Big data is all the rage, but most companies aren't quite sure how to translate that into dramatically improving their client's condition.  Banks are entrusted to hold the proverbial vehicle to our life's goals and aspirations. Imagine your local banker operating in a role that works to help you uncover your long-term aspirations and goals (because, if we're honest, most of us don't know what those actually are) and matches your financial options to achieve them. You may be thinking they already do this, but if the input and output are the same, i.e., invest money to make more money, then the long-term value of that service will quickly deteriorate, especially if public trust in the financial system continues to decline.  


Every major institution in our society - education, government, religion, etc., falls into 1 of 2 categories: Evolving or dying.

So how do you know which category you fall into? Easy. You should know after answering these two questions: 

  1. What is the relevance of my role, organization, institution, or industry in today's market?
  2. If my role, organization, institution, or industry were to disappear today, would the world even notice?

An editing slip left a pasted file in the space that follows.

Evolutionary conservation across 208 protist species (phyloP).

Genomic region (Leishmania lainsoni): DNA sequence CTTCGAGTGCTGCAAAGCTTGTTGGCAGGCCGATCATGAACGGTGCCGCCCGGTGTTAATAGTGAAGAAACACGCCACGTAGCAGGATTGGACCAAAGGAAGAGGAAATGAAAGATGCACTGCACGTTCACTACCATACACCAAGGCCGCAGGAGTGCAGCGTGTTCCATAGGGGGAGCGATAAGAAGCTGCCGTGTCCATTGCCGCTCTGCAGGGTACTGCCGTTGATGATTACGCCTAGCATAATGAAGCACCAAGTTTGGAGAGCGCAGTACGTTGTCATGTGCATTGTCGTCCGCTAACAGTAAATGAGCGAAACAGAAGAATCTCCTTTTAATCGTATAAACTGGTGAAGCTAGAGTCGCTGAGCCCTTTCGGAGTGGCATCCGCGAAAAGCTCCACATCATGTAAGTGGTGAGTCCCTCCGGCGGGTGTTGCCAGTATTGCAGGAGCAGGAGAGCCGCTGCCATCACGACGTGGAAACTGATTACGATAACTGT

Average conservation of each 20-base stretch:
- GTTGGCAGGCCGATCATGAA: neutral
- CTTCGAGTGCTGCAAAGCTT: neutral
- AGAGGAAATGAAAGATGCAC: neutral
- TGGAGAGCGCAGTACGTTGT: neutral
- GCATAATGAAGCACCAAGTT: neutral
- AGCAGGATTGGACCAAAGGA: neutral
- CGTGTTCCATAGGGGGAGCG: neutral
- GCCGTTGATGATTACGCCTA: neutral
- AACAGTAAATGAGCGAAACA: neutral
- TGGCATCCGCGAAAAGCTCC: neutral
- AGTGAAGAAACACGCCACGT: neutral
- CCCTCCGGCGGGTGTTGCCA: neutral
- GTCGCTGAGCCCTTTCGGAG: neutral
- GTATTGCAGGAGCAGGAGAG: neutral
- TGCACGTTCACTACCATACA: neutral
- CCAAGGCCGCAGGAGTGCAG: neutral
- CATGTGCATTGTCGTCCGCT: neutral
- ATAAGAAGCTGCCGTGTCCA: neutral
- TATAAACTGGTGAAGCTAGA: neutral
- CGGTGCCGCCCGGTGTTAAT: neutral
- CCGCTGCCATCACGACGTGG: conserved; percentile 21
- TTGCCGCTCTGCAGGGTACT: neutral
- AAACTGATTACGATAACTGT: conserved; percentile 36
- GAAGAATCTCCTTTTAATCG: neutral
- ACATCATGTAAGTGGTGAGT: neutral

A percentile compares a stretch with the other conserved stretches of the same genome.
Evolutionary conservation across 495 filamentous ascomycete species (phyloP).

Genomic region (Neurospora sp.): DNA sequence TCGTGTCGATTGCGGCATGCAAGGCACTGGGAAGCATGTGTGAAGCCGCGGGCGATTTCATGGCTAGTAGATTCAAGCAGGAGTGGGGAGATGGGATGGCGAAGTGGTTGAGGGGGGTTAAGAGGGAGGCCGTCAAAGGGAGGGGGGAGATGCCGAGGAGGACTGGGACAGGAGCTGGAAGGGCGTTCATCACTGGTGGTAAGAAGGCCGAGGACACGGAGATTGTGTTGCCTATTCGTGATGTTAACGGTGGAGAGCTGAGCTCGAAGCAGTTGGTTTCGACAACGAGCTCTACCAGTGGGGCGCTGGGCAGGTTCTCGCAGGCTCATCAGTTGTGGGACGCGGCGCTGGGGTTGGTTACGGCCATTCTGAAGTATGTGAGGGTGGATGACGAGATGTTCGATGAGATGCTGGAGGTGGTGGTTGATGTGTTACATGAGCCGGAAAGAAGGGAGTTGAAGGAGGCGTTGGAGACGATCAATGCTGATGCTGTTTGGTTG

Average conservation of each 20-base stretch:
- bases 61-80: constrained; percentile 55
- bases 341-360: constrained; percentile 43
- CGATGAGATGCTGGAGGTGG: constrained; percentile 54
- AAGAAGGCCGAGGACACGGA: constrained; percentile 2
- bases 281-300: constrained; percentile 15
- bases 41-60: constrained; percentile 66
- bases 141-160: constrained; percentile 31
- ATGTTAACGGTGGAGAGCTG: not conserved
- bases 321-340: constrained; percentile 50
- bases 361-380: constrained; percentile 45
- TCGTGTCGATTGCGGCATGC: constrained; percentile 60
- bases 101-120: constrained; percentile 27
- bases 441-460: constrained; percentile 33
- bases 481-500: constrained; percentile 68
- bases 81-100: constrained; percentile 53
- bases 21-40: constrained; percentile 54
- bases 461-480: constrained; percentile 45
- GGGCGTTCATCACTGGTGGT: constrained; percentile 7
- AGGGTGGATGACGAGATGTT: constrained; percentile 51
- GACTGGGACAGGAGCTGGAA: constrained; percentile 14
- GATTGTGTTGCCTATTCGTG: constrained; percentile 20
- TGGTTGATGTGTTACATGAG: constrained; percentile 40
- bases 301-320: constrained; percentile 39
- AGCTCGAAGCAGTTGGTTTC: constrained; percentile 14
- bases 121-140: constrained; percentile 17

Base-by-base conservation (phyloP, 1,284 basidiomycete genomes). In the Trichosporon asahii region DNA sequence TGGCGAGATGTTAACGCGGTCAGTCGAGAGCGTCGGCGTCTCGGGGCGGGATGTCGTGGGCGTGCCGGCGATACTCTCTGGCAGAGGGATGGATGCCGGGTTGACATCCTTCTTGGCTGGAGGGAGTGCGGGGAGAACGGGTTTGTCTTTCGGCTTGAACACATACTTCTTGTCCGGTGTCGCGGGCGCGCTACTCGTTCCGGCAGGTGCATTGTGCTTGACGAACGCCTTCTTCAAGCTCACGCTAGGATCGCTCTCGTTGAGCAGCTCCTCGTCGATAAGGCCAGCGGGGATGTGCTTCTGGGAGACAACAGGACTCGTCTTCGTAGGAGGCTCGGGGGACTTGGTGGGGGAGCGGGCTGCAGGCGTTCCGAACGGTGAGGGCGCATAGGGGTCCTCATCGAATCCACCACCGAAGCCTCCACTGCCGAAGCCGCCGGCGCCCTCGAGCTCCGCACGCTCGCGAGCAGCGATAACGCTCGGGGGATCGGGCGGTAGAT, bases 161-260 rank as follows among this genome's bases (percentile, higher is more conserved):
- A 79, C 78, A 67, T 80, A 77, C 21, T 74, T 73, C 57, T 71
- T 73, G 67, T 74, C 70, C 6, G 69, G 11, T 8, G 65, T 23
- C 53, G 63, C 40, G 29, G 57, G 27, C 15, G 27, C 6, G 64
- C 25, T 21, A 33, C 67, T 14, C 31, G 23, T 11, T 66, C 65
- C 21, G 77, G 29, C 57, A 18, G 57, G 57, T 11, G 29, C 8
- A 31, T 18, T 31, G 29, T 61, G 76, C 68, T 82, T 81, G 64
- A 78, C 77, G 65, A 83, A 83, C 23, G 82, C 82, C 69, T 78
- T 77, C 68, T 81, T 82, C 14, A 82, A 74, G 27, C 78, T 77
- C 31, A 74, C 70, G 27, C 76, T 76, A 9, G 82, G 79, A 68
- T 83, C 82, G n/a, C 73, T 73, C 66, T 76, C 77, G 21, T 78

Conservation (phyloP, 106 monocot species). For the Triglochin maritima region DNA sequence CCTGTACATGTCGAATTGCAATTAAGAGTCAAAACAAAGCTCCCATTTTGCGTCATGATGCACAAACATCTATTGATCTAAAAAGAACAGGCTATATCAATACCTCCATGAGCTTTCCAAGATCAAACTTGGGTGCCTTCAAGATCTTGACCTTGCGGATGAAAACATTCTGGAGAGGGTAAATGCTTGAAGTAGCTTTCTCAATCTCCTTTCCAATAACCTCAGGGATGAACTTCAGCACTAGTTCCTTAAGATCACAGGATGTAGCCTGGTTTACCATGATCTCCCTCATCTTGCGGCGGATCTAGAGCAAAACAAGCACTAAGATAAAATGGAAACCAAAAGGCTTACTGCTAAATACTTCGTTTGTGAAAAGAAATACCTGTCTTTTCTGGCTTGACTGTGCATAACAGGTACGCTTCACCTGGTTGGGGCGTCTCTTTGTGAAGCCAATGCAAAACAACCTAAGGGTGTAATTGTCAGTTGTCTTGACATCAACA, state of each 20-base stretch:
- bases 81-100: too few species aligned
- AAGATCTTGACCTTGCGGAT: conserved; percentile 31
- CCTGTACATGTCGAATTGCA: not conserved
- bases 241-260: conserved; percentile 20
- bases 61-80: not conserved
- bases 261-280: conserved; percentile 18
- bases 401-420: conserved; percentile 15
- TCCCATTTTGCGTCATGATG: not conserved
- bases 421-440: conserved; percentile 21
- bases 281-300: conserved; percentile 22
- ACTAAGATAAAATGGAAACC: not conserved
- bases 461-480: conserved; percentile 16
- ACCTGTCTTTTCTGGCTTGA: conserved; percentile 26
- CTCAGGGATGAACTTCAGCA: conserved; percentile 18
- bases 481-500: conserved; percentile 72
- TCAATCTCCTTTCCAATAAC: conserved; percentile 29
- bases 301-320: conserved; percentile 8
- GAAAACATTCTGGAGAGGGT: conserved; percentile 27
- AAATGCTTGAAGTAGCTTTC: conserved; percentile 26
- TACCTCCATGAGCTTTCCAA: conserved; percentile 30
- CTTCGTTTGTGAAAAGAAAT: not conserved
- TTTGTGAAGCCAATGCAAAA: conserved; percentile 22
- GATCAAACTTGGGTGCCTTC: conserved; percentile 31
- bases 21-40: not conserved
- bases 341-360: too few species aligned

So for those of you in the banking industry, do not limit yourself to the traditional roles you were assigned in the 20th century. Go beyond thinking big and re-think the context. There are new market opportunities in the midst of these changes just waiting to be seized. 

In This Issue
Gray Stripes
Most Popular

Video: Identifying and Creating New Markets

Why U.S. diversity may save us in the end check out our podcast on the iTunes store

Download a free copy of our latest ebook

In the Media

I was recently interviewed for an article by Amy Alexander discussing the concept of "goal setting" and why we need to re-think it. You can read the entire article here....
The Jared Nichols Group
[email protected] |
524 Hillcrest Circle
Boone, NC 28607